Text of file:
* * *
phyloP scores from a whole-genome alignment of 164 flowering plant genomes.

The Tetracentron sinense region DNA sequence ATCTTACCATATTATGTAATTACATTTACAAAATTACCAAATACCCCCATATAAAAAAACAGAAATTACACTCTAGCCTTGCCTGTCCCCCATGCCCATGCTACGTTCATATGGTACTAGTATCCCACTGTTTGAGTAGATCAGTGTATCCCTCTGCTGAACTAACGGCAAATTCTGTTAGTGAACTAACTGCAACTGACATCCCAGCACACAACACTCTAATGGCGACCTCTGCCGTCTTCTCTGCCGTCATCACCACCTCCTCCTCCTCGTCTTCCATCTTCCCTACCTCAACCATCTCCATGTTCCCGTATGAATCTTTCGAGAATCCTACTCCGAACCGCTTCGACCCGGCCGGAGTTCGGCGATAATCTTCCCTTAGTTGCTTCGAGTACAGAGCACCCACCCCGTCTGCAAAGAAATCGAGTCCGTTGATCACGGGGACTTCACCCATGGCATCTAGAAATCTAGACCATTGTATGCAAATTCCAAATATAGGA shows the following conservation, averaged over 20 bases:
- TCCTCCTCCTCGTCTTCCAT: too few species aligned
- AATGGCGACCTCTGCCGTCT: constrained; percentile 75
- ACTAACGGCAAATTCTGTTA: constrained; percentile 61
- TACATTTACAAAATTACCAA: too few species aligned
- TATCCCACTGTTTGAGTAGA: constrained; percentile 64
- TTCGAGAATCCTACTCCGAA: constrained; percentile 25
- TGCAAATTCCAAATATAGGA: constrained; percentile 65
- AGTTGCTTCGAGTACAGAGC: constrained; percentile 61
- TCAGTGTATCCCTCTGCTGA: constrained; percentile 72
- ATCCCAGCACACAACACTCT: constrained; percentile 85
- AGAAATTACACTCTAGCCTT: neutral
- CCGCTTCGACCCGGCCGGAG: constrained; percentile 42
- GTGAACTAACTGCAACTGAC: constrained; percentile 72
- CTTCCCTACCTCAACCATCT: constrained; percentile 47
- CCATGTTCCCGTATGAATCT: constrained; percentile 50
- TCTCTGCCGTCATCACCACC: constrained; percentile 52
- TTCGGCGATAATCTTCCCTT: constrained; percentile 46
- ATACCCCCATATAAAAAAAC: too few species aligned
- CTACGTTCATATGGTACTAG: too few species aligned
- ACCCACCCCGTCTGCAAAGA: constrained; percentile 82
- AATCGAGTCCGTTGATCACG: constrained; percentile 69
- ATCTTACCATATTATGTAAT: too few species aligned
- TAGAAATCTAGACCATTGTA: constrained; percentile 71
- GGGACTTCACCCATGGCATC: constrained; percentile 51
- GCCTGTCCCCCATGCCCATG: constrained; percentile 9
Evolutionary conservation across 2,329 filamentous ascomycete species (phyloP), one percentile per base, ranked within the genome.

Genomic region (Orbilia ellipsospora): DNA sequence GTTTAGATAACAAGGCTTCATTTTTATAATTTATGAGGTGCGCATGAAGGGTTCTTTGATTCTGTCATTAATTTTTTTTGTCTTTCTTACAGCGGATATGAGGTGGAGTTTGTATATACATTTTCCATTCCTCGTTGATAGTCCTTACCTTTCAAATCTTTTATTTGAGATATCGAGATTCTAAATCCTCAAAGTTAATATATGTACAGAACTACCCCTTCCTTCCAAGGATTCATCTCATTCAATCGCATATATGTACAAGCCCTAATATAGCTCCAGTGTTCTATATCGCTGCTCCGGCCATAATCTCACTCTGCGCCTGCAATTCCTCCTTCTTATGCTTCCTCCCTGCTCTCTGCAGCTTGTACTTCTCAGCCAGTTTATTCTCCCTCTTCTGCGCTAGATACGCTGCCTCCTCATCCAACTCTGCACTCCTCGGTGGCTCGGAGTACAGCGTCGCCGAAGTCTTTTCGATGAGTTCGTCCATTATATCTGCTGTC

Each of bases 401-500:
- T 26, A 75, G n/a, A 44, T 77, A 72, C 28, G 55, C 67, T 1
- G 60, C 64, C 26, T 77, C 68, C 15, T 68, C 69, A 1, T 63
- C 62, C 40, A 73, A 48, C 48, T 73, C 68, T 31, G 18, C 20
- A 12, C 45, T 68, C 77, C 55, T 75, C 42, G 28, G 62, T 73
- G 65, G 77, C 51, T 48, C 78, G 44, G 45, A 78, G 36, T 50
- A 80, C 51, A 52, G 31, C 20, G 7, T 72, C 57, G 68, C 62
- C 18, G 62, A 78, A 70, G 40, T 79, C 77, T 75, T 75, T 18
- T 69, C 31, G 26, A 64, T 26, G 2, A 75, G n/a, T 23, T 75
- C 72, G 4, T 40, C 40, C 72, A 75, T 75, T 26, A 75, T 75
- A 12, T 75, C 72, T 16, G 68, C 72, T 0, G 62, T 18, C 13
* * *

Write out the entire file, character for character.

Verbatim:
phyloP scores from a whole-genome alignment of 164 flowering plant genomes.

The Tetracentron sinense region DNA sequence ATCTTACCATATTATGTAATTACATTTACAAAATTACCAAATACCCCCATATAAAAAAACAGAAATTACACTCTAGCCTTGCCTGTCCCCCATGCCCATGCTACGTTCATATGGTACTAGTATCCCACTGTTTGAGTAGATCAGTGTATCCCTCTGCTGAACTAACGGCAAATTCTGTTAGTGAACTAACTGCAACTGACATCCCAGCACACAACACTCTAATGGCGACCTCTGCCGTCTTCTCTGCCGTCATCACCACCTCCTCCTCCTCGTCTTCCATCTTCCCTACCTCAACCATCTCCATGTTCCCGTATGAATCTTTCGAGAATCCTACTCCGAACCGCTTCGACCCGGCCGGAGTTCGGCGATAATCTTCCCTTAGTTGCTTCGAGTACAGAGCACCCACCCCGTCTGCAAAGAAATCGAGTCCGTTGATCACGGGGACTTCACCCATGGCATCTAGAAATCTAGACCATTGTATGCAAATTCCAAATATAGGA shows the following conservation, averaged over 20 bases:
- TCCTCCTCCTCGTCTTCCAT: too few species aligned
- AATGGCGACCTCTGCCGTCT: constrained; percentile 75
- ACTAACGGCAAATTCTGTTA: constrained; percentile 61
- TACATTTACAAAATTACCAA: too few species aligned
- TATCCCACTGTTTGAGTAGA: constrained; percentile 64
- TTCGAGAATCCTACTCCGAA: constrained; percentile 25
- TGCAAATTCCAAATATAGGA: constrained; percentile 65
- AGTTGCTTCGAGTACAGAGC: constrained; percentile 61
- TCAGTGTATCCCTCTGCTGA: constrained; percentile 72
- ATCCCAGCACACAACACTCT: constrained; percentile 85
- AGAAATTACACTCTAGCCTT: neutral
- CCGCTTCGACCCGGCCGGAG: constrained; percentile 42
- GTGAACTAACTGCAACTGAC: constrained; percentile 72
- CTTCCCTACCTCAACCATCT: constrained; percentile 47
- CCATGTTCCCGTATGAATCT: constrained; percentile 50
- TCTCTGCCGTCATCACCACC: constrained; percentile 52
- TTCGGCGATAATCTTCCCTT: constrained; percentile 46
- ATACCCCCATATAAAAAAAC: too few species aligned
- CTACGTTCATATGGTACTAG: too few species aligned
- ACCCACCCCGTCTGCAAAGA: constrained; percentile 82
- AATCGAGTCCGTTGATCACG: constrained; percentile 69
- ATCTTACCATATTATGTAAT: too few species aligned
- TAGAAATCTAGACCATTGTA: constrained; percentile 71
- GGGACTTCACCCATGGCATC: constrained; percentile 51
- GCCTGTCCCCCATGCCCATG: constrained; percentile 9
Evolutionary conservation across 2,329 filamentous ascomycete species (phyloP), one percentile per base, ranked within the genome.

Genomic region (Orbilia ellipsospora): DNA sequence GTTTAGATAACAAGGCTTCATTTTTATAATTTATGAGGTGCGCATGAAGGGTTCTTTGATTCTGTCATTAATTTTTTTTGTCTTTCTTACAGCGGATATGAGGTGGAGTTTGTATATACATTTTCCATTCCTCGTTGATAGTCCTTACCTTTCAAATCTTTTATTTGAGATATCGAGATTCTAAATCCTCAAAGTTAATATATGTACAGAACTACCCCTTCCTTCCAAGGATTCATCTCATTCAATCGCATATATGTACAAGCCCTAATATAGCTCCAGTGTTCTATATCGCTGCTCCGGCCATAATCTCACTCTGCGCCTGCAATTCCTCCTTCTTATGCTTCCTCCCTGCTCTCTGCAGCTTGTACTTCTCAGCCAGTTTATTCTCCCTCTTCTGCGCTAGATACGCTGCCTCCTCATCCAACTCTGCACTCCTCGGTGGCTCGGAGTACAGCGTCGCCGAAGTCTTTTCGATGAGTTCGTCCATTATATCTGCTGTC

Each of bases 401-500:
- T 26, A 75, G n/a, A 44, T 77, A 72, C 28, G 55, C 67, T 1
- G 60, C 64, C 26, T 77, C 68, C 15, T 68, C 69, A 1, T 63
- C 62, C 40, A 73, A 48, C 48, T 73, C 68, T 31, G 18, C 20
- A 12, C 45, T 68, C 77, C 55, T 75, C 42, G 28, G 62, T 73
- G 65, G 77, C 51, T 48, C 78, G 44, G 45, A 78, G 36, T 50
- A 80, C 51, A 52, G 31, C 20, G 7, T 72, C 57, G 68, C 62
- C 18, G 62, A 78, A 70, G 40, T 79, C 77, T 75, T 75, T 18
- T 69, C 31, G 26, A 64, T 26, G 2, A 75, G n/a, T 23, T 75
- C 72, G 4, T 40, C 40, C 72, A 75, T 75, T 26, A 75, T 75
- A 12, T 75, C 72, T 16, G 68, C 72, T 0, G 62, T 18, C 13